The fear of academic failure has been estimated to be as high as 35% in college students, according to the International Journal of Qualitative Studies in Health and Wellbeing.
Communication professor Joseph Lopez, who prefers “joey lopez phd,” recognizes students struggles with fear and its symptoms, and said he tries to alleviate those through a teaching style which allows students to apply instructional material to areas and topics students are passionate about.
“I am trying to bring sincerity into the classroom, from both a professor’s standpoint and also students’,” Lopez said. “Students literally fear failure, and it is not until after the first assignment that my students really realize that I will let them do what they want and not rip apart what they are doing, but [instead] give them constructive feedback and encouragement.”
As someone who has been through academic failure, Lopez said he has gained a deeper insight into the ways students learn and keeps this truth in mind when instructing his courses. Lopez said he believes his experiences of failure may be why he empathizes with a student’s fear of failure.
“The way I teach classes now is with the fear of failure in the back of my head,” Lopez said. “I know I’m going to mess up. I know I am going to have problems, and the best advice I can give to those suffering from fear of failure is to always ask for help.” 
The sharpest increase in anxiety occurs in the initial transition to college, according to Harvard Health Publishing. Carol D. Binzer, Ph.D., director of Administrative & Support Services for Residence Life, said with a large number of incoming freshmen living away from their families for the first time, the university works to provide helpful transition resources.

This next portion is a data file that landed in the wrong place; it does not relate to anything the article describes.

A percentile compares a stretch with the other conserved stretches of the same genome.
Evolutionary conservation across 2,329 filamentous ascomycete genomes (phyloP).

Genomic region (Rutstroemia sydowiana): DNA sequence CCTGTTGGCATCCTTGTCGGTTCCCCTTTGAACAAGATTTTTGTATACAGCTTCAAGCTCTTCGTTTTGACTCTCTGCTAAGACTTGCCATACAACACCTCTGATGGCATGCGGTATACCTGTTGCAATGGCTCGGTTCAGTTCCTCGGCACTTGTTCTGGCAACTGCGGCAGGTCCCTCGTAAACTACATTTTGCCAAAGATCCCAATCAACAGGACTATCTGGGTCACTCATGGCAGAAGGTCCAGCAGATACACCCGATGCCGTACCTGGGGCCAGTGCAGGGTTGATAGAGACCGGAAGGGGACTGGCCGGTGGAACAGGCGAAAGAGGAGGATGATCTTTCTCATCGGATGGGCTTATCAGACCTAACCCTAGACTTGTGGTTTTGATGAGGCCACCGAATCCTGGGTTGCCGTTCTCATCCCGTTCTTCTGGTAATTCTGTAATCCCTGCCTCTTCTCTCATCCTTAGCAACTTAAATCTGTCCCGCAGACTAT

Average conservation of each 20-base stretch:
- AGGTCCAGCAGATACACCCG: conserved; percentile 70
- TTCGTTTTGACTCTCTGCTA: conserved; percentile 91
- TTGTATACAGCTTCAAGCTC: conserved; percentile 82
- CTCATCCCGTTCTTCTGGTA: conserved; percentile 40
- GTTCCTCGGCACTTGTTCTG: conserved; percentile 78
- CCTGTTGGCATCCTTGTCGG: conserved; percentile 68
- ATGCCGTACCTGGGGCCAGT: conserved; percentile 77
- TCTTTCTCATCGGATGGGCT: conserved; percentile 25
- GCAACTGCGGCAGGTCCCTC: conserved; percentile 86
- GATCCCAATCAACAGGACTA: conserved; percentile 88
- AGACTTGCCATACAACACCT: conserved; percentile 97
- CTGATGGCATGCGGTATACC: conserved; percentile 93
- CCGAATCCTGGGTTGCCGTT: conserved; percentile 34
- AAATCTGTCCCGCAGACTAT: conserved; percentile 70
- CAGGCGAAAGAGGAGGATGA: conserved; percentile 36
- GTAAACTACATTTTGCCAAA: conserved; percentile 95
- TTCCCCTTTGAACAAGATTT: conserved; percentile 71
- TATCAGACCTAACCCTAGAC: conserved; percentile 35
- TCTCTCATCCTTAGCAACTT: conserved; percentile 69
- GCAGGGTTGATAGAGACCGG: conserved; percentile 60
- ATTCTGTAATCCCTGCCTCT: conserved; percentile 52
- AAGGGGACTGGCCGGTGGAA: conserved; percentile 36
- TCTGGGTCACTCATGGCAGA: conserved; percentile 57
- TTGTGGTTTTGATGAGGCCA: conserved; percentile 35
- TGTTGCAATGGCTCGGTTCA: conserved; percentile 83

“We have about 12,000 students living on campus, and 70% of them are freshman,” Binzer said.
As new students move on campus, Residence Life is finding new ways to make students feel more comfortable and learn to care for themselves with less guidance from family. Most academic peer mentors, or  APMs, live in residence halls and apartments alongside students to provide help so new campus members can succeed academically. APMs offer guidance through academic programs and events such as office hours, peer panels and on-campus living collaborative initiatives. Although any student can ask for mentoring, the program focuses primarily on first-year students living in dormitories.
“I’m a sophomore, it is a lot less intimidating for a student to come to us for help first before going to other resources, because I am also a student just like them,” said Miriya Botz, senior academic peer mentor.
Partnering with the Academic Success Center, APMs have been able to reach out and offer mentoring services to students coming into the university, particularly those who were flagged as struggling academically and at risk of being dropped from their majors.
“Just by the sheer volume of work that is now coming their way, different tactics are needed,” Binzer said. “Learning different methods and approaches to studying in college can be really valuable.” 
Academic peer mentors meet with students one-on-one via personalized academic checkups on a requested basis for strategies to improve time management and goal setting.
“Students that seek help from us have this idea of where they want to be,” Botz said. “And when they are not there it can be very stressful and frightening for them, and the fear of failure kicks in.”
For more information on academic peer mentors, their services and events, visit reslife. tamu.edu.